If all of that sounds a little confusing, consider the following example: you're driving home late at night during a very bad storm and accidentally run a red light. You end up T-boning a car that was driving through the intersection. There are 2 passengers in that car: a mother and her small child. Everyone is alive, but the mother is seriously injured and her grand total and medical expenses comes out to $30,000. Her child on the other hand only has $21,000 in medical bills. And since you're responsible for totaling her $25,000 car, your property damage liability coverage will pay for that too.
But here's the catch: you live in Virginia, and you chose to only purchase the bare minimum liability requirement as mandated by state law. In Virginia, the mandatory State minimums only allow for a maximum of $25,000/$50,000 bodily injury liability, and $20,000 of property damage liability coverage. So in this scenario above, here's how much you would owe with a bare minimum auto insurance policy:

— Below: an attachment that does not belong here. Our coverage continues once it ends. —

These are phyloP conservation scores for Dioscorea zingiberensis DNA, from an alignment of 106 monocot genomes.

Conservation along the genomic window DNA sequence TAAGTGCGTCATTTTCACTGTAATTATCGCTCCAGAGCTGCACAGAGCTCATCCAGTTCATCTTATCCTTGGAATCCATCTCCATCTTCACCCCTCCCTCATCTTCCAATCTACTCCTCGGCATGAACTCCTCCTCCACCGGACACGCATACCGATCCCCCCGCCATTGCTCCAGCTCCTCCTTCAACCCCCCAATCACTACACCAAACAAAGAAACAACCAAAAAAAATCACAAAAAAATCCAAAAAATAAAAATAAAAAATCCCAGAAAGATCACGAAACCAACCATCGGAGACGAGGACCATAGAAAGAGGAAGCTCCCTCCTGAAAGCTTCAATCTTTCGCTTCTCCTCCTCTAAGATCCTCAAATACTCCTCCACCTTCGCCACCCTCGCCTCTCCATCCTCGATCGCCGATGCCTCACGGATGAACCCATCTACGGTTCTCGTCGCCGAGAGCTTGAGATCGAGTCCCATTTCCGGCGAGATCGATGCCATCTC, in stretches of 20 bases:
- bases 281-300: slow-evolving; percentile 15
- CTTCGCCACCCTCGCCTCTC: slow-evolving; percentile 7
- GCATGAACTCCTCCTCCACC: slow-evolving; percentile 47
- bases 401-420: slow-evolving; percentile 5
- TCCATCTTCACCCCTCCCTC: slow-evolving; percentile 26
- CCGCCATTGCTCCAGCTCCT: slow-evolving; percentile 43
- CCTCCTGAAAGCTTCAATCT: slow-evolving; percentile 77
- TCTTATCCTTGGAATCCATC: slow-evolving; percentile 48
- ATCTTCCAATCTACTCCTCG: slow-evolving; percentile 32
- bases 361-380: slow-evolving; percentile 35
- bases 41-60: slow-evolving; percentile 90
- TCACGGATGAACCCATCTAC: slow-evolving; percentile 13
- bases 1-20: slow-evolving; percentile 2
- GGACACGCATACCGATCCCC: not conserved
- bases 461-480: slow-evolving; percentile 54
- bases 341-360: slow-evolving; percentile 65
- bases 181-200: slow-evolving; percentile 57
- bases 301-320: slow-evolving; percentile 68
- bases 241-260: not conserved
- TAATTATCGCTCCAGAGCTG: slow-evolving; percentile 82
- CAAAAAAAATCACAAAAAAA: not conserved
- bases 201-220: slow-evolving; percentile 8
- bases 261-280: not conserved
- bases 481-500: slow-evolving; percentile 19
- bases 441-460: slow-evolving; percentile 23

- Since your insurance only covers $25,000 worth of medical expenses per person in an accident, you will be responsible for $5,000 of the mother's remaining medical bills.
- Since you only have $20,000 of property damage liability coverage, the remaining $5,000 she needs to replace her vehicle will be coming out of your pocket.
- While the child's medical bills are within the $25,000 coverage limit of your per person bodily injury coverage, it does exceed the $50,000 bodily injury liability coverage that your insurance company is willing to pay out per accident. That means that the child's remaining $1,000 of medical bills will be your financial responsibility.
Now, let's take a look at how much money you thought you were saving by purchasing a bare minimum liability only insurance policy. These are the average rates for Virginia drivers from various companies around the state for a liability-only auto policy:
Here's a graph of how much those same drivers in Virginia pay per month for an auto insurance policy that includes up to $100,000/$300,000 bodily injury liability and $100,000 property damage liability coverage: